New York City Mayor Bill de Blasio will appoint an independent civilian to monitor the police department’s counterterrorism activities, lawyers said yesterday as they moved to settle lawsuits over surveillance targeting Muslims in the decade after the Sept. 11 attacks, the New York Times reports. The agreement would restore some of the outside oversight that was eliminated after the attacks, when the city said it needed more flexibility in conducting investigations. In the years that followed, police secretly built files on Muslim neighborhoods, recorded sermons at mosques, collected license plates of worshipers and documented the views of everyday people on topics such as drone strikes, politics and foreign policy.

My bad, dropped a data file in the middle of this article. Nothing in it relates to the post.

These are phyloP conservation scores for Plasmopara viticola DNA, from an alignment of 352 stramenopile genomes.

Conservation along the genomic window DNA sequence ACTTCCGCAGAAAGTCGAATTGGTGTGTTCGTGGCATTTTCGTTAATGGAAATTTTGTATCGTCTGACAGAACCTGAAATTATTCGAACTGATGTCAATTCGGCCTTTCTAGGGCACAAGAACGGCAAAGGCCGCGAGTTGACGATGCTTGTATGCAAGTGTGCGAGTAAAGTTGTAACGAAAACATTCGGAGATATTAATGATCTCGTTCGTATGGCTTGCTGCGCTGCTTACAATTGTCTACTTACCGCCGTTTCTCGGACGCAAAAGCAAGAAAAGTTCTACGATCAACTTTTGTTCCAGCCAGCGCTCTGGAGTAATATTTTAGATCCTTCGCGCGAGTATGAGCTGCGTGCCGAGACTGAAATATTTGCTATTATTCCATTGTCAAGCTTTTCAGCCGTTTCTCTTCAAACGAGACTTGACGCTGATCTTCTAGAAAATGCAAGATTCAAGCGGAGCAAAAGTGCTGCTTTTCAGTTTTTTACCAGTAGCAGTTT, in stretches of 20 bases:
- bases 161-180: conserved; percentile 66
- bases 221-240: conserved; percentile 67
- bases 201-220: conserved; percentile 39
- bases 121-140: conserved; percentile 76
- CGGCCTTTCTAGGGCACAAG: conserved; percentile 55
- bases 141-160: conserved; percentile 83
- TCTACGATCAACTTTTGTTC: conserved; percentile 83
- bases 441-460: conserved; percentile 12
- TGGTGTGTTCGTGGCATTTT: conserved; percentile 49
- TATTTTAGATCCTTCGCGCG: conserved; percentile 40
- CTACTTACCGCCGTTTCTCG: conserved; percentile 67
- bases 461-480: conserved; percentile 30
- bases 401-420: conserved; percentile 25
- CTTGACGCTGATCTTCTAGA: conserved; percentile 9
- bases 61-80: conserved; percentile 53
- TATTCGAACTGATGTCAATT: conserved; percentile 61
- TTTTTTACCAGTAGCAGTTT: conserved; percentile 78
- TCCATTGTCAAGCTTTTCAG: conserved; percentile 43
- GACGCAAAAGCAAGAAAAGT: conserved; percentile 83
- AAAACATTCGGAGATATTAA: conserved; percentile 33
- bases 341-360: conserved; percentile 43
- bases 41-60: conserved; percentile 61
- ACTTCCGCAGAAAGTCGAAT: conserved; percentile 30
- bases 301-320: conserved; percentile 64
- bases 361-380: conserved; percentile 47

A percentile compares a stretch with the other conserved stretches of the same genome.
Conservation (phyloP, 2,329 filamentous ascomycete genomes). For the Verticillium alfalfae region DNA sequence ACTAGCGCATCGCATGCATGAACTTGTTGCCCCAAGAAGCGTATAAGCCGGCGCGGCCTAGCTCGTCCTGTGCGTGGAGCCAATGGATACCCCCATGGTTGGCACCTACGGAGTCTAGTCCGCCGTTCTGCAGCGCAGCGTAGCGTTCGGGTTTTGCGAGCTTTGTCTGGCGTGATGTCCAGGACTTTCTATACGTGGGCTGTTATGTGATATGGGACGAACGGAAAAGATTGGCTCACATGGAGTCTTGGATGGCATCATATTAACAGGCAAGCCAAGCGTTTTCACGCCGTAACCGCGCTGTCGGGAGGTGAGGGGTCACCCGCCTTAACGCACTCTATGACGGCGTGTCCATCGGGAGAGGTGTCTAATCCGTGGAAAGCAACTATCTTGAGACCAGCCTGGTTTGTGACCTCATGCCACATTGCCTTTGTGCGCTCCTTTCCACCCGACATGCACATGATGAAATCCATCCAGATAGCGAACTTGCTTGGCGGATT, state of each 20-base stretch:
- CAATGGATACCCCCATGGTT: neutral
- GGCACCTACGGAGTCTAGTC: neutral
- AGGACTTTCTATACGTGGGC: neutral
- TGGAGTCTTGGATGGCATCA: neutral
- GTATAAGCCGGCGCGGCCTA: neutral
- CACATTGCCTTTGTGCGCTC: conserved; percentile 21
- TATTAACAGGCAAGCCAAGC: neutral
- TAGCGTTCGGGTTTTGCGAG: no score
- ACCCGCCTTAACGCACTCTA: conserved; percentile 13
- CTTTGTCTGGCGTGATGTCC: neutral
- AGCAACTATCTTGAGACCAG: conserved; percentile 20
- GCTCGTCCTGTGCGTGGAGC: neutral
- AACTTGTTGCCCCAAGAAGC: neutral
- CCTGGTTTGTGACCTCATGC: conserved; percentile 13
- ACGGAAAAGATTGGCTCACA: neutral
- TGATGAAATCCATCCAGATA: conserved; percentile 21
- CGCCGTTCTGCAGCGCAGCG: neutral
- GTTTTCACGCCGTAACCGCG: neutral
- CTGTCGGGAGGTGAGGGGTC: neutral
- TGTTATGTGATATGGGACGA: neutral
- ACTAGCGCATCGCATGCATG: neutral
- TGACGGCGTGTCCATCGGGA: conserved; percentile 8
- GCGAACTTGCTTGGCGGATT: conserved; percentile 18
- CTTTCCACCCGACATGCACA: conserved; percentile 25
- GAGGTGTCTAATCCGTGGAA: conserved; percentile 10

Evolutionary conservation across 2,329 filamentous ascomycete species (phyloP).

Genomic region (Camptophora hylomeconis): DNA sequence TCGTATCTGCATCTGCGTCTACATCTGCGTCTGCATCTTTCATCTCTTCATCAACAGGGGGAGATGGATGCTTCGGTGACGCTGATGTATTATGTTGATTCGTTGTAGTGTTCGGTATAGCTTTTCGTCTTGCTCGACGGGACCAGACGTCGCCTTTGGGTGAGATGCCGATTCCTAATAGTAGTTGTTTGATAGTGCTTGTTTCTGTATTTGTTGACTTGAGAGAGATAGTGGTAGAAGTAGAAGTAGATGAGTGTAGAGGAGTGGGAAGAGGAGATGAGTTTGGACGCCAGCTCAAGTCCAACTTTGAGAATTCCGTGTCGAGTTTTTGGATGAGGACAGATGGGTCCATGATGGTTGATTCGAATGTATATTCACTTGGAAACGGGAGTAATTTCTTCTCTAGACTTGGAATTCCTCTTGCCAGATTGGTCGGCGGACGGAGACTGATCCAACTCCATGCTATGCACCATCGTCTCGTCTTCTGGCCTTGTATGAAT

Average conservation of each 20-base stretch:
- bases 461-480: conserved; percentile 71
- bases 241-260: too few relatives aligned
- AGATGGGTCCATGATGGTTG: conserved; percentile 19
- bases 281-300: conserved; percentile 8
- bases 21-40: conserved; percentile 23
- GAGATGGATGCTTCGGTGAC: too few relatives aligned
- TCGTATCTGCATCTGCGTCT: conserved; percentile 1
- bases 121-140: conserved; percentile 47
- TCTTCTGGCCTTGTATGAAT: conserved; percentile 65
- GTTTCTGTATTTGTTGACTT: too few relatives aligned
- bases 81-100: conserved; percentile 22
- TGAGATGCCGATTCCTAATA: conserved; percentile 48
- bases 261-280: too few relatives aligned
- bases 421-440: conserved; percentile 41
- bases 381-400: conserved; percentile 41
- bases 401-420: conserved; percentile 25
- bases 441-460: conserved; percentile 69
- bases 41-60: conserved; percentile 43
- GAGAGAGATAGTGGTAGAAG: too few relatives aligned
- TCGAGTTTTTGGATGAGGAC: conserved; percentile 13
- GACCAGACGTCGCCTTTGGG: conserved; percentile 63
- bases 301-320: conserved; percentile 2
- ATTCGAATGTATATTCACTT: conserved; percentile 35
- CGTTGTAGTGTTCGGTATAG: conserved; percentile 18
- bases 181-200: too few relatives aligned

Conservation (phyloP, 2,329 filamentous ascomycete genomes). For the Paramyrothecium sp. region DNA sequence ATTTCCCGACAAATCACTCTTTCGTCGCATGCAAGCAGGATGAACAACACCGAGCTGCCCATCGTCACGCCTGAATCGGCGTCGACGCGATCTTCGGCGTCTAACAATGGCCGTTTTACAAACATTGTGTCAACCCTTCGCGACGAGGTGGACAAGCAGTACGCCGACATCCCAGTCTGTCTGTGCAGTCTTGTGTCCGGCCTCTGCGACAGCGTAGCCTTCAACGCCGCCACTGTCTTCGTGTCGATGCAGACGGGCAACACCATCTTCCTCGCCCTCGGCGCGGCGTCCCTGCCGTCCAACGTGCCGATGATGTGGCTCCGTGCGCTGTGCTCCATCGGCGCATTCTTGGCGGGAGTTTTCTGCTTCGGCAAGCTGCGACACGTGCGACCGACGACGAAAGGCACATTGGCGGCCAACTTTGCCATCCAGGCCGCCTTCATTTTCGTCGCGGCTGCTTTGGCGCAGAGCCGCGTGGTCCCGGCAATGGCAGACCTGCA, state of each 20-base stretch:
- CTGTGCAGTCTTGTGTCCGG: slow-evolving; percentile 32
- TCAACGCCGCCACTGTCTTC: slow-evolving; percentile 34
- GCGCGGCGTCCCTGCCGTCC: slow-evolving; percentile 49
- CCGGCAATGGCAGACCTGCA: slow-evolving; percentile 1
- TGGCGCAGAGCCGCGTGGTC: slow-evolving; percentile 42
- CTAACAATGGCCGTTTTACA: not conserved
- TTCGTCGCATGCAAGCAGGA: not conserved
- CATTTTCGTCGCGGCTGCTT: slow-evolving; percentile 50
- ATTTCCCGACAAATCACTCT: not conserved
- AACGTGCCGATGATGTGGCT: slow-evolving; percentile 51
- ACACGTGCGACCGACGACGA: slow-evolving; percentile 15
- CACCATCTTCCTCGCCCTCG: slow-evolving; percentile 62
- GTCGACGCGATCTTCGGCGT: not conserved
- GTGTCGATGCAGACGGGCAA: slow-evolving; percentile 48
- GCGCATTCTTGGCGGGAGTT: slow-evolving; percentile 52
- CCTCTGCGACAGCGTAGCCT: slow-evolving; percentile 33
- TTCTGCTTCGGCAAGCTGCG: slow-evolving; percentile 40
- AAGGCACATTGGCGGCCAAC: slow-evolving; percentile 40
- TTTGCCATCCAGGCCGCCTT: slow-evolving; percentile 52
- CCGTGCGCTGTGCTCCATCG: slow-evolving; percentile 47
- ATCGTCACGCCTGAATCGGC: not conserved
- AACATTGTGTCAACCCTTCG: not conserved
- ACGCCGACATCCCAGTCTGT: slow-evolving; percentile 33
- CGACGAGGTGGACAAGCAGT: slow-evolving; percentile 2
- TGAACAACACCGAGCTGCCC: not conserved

The settlement does not explicitly prohibit methods currently allowed, and the city does not admit wrongdoing. Police officials said provisions of the agreement, such as barring investigations based solely on religion, race and ethnicity, codified changes already in place. Civil rights lawyers said some tactics investigators used over the past decade violated the Constitution. and would probably not have been allowed if anyone outside the Police Department had been reviewing the investigative files. The settlement, which must be approved by a federal judge, represents the most significant recalibration of the rules governing police intelligence-gathering in the city since Sept. 11, 2001. The announcement drew support from Muslims who said the police had put their community under undue pressure.